# 4313 - Berthier 8mm Lebel French Carbine 1892/1916 10/27/01 Mike, Saint Paul, MN
Berthier - 1892/16 Carbine - 8 mm Lebel - @ 18 inches - Not sure - (g)81763 -
On the barrel; St. Etienne, Mle 1892, CC, and two indented, circled letter M's and two letter N's (or possible misprinted M's). On the opposite side: MA S 1895, an indented circle with the letter R raised, two indented diamonds; one with the letter R (or possible B)and the other with O, raised. On the bolt along with the serial number is an indented circle with the letter K raised. I would like to know what you can tell me about this rifle such as manufacture date, any history, collectability and value. Thank you.
Answer: Mike- French military arms are a less popular collecting field with an unbelievable variety of items. They generally are very modestly priced, as most are in abysmal condition, and most were, to be blunt, the ugliest guns of any in use at the time by major powers. (Perhaps some will disagree. Some guys might prefer a date with a 400 pound Sumo babe in need of a shave instead of a cute movie star. In this wonderful land of freedom we can all like, or dislike, whatever we choose. I choose to dislike French guns, so don't waste your time and mine telling me I have bad taste!). Really doggy guns dragged behind camels in the desert or stored in leaky huts in the jungles are often found in the under $100 range and for years they could be found for under $50. However, really nice examples cost a lot more, but people are less ashamed to show these to their friends.
Fortunately the French had a fetish about marking stuff when it was made, and often when it was modified, allowing us to know a little about your gun. "Mle" is an abbreviation for however the French spell "model", confirming yours started off as a Model 1892. Usually the date and place of manufacture will be found nearby, so the MA S 1895 shows that it was made in 1895 at the Manufacture de Armes St. Ettiene. (MA C would be Chatterault, and MA T for Tulle in two other common markings). The other markings seem to be normal inspection markings, but not very informative on where it might have been modified or issued. Most French rifles were issued during WW1, and saw hard use in the incredibly nasty trench warfare.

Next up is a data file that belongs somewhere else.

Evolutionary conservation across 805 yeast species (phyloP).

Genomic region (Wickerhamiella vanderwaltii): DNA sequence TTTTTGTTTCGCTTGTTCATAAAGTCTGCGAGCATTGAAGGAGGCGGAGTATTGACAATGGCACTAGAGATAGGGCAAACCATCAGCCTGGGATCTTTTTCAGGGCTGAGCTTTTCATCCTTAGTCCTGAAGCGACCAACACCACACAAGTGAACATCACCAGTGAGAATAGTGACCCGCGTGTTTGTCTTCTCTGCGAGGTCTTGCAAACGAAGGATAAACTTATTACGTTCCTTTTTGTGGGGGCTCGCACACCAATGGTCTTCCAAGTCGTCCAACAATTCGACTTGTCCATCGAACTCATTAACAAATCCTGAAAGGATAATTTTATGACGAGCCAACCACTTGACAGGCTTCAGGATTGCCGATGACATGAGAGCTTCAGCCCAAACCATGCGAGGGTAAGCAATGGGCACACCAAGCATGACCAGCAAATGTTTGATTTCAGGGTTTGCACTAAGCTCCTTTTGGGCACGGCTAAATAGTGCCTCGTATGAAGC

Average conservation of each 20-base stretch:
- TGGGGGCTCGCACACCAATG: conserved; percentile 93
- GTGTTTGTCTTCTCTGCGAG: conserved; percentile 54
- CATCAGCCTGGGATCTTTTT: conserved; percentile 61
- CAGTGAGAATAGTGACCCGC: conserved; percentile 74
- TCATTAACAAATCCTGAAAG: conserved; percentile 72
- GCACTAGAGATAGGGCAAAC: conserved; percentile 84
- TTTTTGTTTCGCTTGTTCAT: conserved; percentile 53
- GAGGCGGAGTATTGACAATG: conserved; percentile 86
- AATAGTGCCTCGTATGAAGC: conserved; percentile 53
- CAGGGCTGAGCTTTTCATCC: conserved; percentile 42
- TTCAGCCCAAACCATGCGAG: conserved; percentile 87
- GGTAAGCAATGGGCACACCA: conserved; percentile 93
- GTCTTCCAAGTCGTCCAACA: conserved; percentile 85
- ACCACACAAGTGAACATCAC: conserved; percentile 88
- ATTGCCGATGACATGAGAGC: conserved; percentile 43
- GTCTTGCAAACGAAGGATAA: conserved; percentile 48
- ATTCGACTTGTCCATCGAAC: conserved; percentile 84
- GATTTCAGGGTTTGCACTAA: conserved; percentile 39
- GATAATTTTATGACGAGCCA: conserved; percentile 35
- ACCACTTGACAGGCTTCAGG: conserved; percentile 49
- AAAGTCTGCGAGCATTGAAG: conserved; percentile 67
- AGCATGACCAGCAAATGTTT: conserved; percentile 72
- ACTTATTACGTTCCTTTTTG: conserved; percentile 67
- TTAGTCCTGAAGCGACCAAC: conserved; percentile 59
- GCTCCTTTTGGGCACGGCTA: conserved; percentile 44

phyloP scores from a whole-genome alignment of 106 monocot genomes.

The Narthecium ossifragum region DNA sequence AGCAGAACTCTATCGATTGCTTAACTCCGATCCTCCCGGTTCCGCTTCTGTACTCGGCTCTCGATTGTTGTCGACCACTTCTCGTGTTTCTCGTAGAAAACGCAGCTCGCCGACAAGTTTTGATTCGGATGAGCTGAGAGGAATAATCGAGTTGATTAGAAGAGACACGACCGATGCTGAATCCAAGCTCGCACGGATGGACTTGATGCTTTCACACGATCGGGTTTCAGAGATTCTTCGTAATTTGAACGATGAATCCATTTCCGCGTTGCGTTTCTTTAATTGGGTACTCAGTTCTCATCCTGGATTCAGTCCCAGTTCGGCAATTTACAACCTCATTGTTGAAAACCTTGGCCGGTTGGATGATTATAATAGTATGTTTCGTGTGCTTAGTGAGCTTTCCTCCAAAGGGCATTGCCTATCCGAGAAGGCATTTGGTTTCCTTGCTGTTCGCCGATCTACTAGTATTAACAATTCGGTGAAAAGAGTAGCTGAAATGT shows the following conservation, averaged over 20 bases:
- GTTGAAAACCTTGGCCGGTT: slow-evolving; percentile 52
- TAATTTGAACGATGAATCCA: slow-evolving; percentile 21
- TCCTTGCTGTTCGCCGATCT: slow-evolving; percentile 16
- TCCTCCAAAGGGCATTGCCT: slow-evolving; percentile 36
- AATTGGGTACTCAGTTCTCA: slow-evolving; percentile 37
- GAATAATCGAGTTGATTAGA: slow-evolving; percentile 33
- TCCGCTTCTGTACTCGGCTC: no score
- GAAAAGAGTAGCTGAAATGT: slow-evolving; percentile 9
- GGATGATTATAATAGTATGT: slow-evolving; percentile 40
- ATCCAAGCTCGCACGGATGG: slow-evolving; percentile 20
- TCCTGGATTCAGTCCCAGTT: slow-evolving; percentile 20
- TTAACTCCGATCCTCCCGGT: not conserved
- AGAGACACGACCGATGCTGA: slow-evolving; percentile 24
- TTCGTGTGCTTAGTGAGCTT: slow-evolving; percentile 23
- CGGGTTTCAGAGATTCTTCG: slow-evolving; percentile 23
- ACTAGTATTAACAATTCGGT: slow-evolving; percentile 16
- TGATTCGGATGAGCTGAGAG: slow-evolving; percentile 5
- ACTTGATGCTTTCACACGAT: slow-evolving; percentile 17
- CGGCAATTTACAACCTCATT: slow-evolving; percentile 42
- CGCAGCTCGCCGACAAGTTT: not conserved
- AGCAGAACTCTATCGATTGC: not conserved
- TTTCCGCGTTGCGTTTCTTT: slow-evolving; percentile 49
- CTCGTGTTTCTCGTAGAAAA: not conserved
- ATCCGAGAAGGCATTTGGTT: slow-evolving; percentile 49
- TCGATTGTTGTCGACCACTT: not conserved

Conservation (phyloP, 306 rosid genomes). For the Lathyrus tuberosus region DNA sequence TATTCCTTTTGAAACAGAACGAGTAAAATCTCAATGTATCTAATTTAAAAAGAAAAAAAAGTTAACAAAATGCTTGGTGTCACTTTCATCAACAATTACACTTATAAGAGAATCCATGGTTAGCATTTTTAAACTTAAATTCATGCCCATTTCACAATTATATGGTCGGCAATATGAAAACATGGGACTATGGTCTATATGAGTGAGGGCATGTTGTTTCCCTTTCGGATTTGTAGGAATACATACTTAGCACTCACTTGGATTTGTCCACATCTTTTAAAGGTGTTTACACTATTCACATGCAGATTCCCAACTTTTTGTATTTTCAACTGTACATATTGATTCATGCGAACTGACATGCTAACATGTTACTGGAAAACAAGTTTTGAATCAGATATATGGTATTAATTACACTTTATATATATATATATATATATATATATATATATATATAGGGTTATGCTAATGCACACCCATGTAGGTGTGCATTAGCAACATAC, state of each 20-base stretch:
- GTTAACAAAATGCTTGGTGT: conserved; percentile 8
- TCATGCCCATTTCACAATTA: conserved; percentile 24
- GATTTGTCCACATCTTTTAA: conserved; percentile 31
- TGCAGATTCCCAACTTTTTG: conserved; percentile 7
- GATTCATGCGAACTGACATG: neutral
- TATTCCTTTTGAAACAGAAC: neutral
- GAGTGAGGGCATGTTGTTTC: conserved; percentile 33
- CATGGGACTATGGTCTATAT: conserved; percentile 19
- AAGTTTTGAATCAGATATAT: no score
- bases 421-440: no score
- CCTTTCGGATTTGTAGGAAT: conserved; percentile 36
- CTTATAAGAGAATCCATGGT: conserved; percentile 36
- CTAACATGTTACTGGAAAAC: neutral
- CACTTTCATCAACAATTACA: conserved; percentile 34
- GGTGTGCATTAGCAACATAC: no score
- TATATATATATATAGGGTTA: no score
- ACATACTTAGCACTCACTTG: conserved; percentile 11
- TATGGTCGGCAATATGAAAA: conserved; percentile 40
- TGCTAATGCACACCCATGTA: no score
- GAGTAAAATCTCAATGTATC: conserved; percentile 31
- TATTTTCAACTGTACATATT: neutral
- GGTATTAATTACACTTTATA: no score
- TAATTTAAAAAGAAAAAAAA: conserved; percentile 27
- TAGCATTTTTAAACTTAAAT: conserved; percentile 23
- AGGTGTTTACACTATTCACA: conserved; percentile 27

I do not know of a really good book on French rifles, but any edition of "Small Arms of the World" will help. James Hicks' out of print classic "French Military Weapons" is pretty good but has little more than just drawings and names for identification. John Walter's "Rifles of the World" is probably the best for information, although short on photos, and is one of the books I consider to be essential for a collector's library. John Spangler
# 4310 - Tranter Revolver sold by Manton 10/27/01 John, Lancaster, OH
Manton & Son 6 Dover St London - Double Action Percussion Revolver 5 Shot - .45 - 6 inch - octagonal - Blued Steel Worn - 13502 T -
Proof marks on Cylinder occur 5 times. 2 seem to have a punched in crown with a letter (letters) under it (GT entwined ? ) 3 are the same probable crown with a V under it. In two places, below the cylinder and on the loader lever on the barrel, there is an oval which says "W. TRANTOR'S" on the top half of the oval and "PATENT" on the lower half of the oval. I have pictures if these would be helpful. The fitted walnut box also contains a brass bullet mold, nipple wrench, extra caps, extra nipples, a tin of bullets, and a powder horn. I am most interested in the time period during which this revolver was manufactured. Do you have any history of the numbers or use of these revolvers? Do you know if they were shipped to the confederacy through the blockade? Is this a common object or moderately uncommon? Purchased in 1970 in Charleston, SC.